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For whom the freeway tolls: It isn’t for masses

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POSTED November 11, 2012 10:06 p.m.

The rich, they’re different than you and I.

If you don’t believe that drive Interstate 110 in the Los Angeles Basin.

This past Saturday LA officials rolled out express toll lanes. If you can pay, you can play.

It will cost you between $3 and $15 per trip fare - depending upon congestion levels - to take the 11-mile stretch.

The tolls are collected via FasTrak transponders. Carpoolers and motorcyclists don’t have to pay tolls that will range from 25 cents to $1.40 per mile but they need to have a transponder.

LA transportation officials brag that this is an answer to congestion presenting it as a win-win scenario. Those in the toll lane will ideally be moving 45 mph or more. Meanwhile, the other lanes are expected to go somewhat faster than stop and go.

Of course, the low-income will qualify for transponder discount rates.

That leaves those in the middle holding the proverbial bag.

If you have the money you can stick your tongue out at the rest of us who have to either avoid going solo or stay out of the carpool lanes during rush hour. No longer is the mantra to reduce congestion and reduce pollution by accepting a bit of inconvenience and carpooling. Money will let you get special treatment and not have to stick it out in the stop and crawl lanes with the peons.

This might not be upsetting if it wasn’t part of a growing trend. Frequent fliers - who tend to be wealthier fliers - can now get express service through airport screening and shave upwards of an hour off wait time.

And let’s not forget high speed rail, the $80 billion “public transit” project that’s going to do a buzz saw act on the San Joaquin Valley to expedite commerce between Los Angeles and San Francisco.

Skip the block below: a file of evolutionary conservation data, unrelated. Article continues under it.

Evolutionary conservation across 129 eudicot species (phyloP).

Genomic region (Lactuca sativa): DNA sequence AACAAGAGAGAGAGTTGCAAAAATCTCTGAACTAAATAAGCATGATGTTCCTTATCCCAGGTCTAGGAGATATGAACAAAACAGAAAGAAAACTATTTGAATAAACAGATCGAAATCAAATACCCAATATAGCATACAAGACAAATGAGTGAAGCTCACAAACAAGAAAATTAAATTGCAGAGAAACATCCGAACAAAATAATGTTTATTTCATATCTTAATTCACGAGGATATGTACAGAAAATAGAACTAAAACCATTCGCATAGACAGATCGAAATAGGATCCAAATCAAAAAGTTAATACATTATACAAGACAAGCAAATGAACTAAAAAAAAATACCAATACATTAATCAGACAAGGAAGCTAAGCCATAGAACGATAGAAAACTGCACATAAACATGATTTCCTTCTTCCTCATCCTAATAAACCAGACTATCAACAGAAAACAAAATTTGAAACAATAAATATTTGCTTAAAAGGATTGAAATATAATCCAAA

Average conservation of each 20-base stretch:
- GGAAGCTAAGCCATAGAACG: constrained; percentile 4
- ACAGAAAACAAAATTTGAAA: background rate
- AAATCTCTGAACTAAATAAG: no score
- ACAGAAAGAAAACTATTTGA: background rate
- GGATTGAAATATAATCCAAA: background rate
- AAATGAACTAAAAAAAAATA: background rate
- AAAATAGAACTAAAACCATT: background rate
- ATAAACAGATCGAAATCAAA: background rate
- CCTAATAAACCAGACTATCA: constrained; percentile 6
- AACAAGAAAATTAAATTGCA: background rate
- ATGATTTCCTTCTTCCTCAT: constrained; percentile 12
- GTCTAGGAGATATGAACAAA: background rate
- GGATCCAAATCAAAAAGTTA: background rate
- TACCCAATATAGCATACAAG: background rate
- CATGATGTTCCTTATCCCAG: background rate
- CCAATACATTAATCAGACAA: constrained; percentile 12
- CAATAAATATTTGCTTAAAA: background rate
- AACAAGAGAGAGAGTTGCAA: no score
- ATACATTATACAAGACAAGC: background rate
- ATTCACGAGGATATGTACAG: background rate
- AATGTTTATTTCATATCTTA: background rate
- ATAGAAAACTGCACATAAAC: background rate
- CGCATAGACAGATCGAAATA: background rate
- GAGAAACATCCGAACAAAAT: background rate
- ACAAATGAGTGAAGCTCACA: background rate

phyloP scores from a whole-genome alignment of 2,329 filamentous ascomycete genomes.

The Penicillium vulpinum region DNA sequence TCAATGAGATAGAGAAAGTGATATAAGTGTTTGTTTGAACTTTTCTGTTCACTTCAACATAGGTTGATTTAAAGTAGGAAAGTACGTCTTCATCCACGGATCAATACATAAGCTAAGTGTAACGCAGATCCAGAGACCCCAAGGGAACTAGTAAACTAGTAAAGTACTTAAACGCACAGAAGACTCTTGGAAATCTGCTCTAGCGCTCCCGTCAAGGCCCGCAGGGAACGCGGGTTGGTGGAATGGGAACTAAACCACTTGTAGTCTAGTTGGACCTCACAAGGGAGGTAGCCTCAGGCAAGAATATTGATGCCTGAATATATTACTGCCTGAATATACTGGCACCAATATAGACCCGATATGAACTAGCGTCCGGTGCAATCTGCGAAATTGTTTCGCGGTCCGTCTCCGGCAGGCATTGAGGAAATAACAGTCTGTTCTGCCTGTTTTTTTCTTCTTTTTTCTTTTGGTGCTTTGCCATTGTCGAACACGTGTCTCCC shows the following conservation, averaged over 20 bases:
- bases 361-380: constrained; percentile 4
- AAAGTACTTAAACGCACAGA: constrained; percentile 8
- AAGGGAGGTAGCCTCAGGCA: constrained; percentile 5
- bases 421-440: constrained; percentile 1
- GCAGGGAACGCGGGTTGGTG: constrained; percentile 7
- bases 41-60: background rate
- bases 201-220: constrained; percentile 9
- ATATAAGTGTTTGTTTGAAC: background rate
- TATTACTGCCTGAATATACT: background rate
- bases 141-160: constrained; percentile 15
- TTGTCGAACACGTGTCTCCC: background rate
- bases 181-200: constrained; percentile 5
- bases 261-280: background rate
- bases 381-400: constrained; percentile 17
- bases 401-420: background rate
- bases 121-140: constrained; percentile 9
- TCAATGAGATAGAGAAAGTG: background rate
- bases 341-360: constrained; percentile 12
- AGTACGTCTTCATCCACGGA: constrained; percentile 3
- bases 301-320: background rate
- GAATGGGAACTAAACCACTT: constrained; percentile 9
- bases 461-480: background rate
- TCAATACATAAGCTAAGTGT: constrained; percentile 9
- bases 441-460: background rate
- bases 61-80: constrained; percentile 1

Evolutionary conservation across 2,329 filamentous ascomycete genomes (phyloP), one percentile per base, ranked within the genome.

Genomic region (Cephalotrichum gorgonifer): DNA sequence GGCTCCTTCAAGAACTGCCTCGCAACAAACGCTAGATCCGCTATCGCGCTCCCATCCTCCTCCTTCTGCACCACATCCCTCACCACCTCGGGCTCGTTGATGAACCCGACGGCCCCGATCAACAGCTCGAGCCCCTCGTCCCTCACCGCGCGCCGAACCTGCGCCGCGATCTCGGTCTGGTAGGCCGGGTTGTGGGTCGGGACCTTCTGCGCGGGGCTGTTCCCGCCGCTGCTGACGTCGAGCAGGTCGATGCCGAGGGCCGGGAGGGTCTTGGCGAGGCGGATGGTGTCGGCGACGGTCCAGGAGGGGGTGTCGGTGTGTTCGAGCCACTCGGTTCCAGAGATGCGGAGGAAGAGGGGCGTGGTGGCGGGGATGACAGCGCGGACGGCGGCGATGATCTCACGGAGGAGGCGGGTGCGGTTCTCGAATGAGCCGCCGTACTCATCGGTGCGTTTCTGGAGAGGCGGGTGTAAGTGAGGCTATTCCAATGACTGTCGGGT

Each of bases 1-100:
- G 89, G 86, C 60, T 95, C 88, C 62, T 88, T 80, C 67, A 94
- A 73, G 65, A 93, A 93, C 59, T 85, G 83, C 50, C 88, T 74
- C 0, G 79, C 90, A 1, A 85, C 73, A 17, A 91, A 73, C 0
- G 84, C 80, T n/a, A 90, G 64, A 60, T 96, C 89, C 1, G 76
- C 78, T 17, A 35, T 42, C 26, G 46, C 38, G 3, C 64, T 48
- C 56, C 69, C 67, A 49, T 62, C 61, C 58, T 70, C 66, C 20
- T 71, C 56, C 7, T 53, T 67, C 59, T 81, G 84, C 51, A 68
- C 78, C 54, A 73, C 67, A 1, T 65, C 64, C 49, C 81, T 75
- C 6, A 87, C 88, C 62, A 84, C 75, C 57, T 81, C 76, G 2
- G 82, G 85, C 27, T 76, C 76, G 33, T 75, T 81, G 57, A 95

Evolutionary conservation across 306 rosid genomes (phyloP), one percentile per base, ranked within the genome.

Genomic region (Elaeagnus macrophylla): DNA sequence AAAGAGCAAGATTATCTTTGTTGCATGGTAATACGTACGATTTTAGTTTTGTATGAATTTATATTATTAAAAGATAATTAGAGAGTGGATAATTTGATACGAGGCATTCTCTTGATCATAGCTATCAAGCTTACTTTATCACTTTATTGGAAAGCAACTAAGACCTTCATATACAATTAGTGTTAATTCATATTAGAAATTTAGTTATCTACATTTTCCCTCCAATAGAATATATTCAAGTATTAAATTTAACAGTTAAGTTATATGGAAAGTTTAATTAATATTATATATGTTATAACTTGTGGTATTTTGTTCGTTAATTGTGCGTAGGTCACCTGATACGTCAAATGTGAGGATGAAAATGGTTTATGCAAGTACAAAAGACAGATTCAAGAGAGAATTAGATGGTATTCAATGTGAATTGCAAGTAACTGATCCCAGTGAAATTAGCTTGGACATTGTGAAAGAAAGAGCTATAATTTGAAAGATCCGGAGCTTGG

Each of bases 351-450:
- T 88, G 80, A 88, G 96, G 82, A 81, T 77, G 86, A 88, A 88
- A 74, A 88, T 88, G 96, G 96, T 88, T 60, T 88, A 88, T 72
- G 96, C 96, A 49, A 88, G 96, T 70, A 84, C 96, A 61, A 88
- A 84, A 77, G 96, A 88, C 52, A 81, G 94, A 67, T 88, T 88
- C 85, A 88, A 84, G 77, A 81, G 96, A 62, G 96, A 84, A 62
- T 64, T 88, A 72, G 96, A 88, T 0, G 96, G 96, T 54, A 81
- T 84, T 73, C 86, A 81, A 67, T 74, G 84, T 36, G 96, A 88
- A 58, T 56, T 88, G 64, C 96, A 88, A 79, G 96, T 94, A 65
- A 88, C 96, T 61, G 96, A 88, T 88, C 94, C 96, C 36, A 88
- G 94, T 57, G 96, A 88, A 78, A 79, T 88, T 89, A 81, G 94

It’ll cost an estimated $220 round trip based in 2008 dollars to ride the rail.

Do you notice a pattern? Have money, can travel in California faster than the masses using taxpayer subsidized freeways and rail systems.

Remember the good old days when Sacramento worried about the little guys instead of shaking them down for tax dollars to make life more convenient for the rich folks?

It’s true that those with the means are paying extra for the privilege of speeding by watching the rest of us creep along on the freeway or else hoe weeds to grow their food as they zip by at 220 mph on a bullet train.

But why stop special treatment from government for those who can afford to pay more just at toll lanes on public on what know must be quasi-‘free’ways? Why not do the same for lines at the DMV? For an extra $20, why not go to the head of the line with no appointment? Heck, for an extra $10 on top of that you should be able to force whoever is at the window to step aside while the DMV helps you first.

This all seems natural to politicians who cater to those with the cash via campaign contributions first and foremost.

Of course academics, planners, and officials believe toll lanes and high speed rail are now all the cat’s meow. But then again they don’t work in the real world where most Californians  are commuters are struggling to keep their heads above water that don’t drive late model BMWs, Mercedes, or Lexuses.



This column is the opinion of managing editor, Dennis Wyatt, and does not necessarily represent the opinion of The Bulletin or Morris Newspaper Corp. of CA.  He can be contacted at dwyatt@mantecabulletin.com or 209-249-3519.

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